Iron ore prices rose for a second consecutive day backed by strengthened demand, heightened output data from China and lower inventory levels.
The most-traded iron ore contract on the Dalian Commodity Exchange, for September delivery, was up 5.5 per cent to 1,256 yuan ($195.26) per tonne before closing up 4.3 per cent at 1,243 yuan on Tuesday.
Analysts at Huatai Futures,China, noted that steel consumption is still at seasonal peak in the short term as mills are actively producing, driven by high profits, which is supporting raw materials.
Further reports indicated that China’s steel output hit a record high despite the government’s effort to lower annual steel production in its fight against enviromental pollution.
Data gathered by Mysteel Consultancy, an online steel pricing and intelligence service, projects single-digit growth for apparent steel consumption in China to persist past 2021 as a result of the nation’s medium-term urbanization targets.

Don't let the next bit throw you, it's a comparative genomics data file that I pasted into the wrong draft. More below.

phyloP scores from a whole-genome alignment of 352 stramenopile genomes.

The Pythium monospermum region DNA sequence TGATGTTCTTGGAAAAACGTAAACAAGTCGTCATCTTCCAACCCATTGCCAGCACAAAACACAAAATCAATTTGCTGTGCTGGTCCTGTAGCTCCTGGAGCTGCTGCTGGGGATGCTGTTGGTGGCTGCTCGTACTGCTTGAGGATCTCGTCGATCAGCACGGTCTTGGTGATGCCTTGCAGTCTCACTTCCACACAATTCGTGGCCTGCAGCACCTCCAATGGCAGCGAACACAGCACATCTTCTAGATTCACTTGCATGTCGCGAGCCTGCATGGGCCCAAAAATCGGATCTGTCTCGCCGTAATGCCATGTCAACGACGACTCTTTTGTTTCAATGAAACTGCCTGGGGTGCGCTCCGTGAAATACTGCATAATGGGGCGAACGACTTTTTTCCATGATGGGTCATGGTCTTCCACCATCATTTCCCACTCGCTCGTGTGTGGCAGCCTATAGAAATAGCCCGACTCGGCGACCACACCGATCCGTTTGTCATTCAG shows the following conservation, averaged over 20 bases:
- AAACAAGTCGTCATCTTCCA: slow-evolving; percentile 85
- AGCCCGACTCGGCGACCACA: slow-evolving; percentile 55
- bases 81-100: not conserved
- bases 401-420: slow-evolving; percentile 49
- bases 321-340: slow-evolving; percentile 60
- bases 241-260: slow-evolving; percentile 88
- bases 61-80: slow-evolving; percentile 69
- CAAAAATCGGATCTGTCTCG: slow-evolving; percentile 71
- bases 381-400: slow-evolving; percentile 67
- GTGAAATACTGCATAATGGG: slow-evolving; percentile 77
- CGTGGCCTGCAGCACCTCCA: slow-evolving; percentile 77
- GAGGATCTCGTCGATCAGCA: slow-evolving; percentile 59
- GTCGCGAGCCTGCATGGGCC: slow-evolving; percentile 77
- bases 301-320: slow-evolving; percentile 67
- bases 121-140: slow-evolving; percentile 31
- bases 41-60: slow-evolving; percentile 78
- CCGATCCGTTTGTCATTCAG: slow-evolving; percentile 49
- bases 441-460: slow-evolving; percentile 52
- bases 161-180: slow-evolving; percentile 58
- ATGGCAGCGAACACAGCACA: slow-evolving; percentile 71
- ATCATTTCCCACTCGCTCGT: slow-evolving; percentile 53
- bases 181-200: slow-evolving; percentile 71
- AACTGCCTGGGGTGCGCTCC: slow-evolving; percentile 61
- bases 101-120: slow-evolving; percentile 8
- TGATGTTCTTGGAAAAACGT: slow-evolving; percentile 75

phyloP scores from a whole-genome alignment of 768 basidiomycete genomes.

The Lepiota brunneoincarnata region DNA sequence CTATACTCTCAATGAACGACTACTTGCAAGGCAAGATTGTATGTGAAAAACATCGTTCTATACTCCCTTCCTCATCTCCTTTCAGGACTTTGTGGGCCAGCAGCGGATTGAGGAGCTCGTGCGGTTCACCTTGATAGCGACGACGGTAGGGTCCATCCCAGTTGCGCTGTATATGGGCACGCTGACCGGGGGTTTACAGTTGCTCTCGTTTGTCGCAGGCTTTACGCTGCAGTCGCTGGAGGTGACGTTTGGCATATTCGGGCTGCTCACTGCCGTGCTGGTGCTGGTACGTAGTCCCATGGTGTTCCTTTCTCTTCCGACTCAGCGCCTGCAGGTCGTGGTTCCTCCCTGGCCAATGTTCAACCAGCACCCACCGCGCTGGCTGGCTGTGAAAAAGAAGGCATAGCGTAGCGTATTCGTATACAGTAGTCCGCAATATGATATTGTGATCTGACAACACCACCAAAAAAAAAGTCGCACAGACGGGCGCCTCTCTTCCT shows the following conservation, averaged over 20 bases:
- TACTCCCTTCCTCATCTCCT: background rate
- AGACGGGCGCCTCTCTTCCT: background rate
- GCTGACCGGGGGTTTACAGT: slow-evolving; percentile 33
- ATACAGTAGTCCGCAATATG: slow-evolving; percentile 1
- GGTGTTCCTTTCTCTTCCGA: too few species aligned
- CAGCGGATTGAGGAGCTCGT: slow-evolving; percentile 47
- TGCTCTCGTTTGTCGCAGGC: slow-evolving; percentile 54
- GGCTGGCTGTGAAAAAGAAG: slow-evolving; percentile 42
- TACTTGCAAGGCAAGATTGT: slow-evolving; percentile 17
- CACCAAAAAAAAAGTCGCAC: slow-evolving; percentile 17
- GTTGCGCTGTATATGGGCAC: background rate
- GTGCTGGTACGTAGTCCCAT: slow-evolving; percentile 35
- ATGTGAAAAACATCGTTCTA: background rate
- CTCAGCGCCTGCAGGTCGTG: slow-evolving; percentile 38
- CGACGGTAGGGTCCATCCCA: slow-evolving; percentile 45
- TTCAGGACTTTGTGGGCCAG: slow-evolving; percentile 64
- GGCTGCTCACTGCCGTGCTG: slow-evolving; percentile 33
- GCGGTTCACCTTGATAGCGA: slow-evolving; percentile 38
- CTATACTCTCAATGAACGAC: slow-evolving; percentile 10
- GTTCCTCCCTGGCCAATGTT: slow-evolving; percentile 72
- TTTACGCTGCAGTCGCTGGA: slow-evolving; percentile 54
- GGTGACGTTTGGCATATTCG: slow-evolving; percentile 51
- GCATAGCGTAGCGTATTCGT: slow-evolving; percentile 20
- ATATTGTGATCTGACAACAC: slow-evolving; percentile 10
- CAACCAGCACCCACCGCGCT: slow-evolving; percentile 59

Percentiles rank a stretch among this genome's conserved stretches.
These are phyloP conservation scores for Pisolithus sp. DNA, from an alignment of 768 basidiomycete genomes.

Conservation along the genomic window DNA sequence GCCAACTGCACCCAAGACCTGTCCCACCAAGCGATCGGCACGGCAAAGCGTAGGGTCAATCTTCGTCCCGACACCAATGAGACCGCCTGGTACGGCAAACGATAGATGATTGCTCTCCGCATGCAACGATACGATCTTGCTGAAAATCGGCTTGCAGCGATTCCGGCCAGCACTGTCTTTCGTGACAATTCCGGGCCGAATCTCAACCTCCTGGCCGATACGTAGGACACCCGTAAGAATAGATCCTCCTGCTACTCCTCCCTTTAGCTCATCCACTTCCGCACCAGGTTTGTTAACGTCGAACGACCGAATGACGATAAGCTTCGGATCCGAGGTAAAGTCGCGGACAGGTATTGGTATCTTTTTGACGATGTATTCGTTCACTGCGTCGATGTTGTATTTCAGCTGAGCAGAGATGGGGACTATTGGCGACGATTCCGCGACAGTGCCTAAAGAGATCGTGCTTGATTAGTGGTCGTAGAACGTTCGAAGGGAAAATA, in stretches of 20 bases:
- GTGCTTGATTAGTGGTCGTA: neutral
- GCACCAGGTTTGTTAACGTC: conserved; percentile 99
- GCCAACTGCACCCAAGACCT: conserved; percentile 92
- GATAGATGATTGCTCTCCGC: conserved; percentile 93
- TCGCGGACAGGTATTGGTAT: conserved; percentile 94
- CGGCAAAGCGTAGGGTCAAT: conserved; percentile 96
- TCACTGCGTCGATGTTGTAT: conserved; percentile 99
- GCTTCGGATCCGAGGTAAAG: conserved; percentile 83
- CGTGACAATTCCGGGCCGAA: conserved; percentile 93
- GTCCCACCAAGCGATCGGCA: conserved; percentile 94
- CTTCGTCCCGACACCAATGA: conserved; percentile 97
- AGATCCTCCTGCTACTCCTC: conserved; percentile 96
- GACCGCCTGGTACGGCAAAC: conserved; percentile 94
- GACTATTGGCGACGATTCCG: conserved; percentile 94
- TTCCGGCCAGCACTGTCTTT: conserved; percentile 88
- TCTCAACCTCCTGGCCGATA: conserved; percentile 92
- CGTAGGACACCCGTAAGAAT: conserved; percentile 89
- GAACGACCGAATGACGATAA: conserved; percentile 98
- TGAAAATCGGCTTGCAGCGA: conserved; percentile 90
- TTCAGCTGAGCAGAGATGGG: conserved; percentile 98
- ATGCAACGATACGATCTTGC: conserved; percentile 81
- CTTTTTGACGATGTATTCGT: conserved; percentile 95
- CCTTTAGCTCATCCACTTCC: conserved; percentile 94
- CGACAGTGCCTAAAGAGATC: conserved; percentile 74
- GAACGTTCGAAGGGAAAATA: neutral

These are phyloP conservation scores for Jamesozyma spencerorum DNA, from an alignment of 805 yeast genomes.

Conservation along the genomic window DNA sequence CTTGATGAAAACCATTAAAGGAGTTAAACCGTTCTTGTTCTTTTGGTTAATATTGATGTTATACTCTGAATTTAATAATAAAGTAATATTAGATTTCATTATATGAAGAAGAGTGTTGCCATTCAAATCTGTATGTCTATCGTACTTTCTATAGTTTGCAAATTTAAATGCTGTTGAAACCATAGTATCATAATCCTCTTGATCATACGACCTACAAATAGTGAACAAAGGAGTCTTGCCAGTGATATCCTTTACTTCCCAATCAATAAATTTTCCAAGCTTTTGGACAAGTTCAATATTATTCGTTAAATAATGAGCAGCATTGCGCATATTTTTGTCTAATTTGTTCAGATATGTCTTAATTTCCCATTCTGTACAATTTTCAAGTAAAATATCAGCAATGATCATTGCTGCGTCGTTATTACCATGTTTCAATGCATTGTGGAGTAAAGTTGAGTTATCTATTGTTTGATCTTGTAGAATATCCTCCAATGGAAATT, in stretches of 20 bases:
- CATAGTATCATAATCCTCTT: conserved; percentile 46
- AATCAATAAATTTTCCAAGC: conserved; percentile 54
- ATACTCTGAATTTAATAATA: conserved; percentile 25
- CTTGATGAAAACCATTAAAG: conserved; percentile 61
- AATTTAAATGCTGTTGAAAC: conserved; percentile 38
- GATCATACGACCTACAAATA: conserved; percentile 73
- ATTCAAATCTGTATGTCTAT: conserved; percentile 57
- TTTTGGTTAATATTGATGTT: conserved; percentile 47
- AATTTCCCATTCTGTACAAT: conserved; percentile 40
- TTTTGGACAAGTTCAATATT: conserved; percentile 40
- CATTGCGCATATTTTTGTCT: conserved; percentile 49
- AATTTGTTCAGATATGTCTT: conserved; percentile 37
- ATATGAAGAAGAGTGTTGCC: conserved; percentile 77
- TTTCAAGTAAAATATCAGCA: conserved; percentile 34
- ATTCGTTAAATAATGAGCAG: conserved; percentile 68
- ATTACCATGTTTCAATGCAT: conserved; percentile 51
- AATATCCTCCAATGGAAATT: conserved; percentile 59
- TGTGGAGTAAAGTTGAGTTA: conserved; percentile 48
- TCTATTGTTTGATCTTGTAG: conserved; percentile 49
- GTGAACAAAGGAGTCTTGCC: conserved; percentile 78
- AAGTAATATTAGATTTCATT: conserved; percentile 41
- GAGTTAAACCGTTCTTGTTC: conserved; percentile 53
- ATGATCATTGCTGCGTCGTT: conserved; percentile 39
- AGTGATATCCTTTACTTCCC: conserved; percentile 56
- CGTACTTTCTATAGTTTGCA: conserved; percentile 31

Analysts at multinational investment firm, Morgan Stanley, project that as long as China’s steel production continues to expand,iron ore price could stay around the current level through 2Q, but likely to remain highly volatile.
On the other hand, Brazilian iron ore producers are looking to generate cash and make new investments to supply a tight market, Ibram, a leading South American mining industry group noted.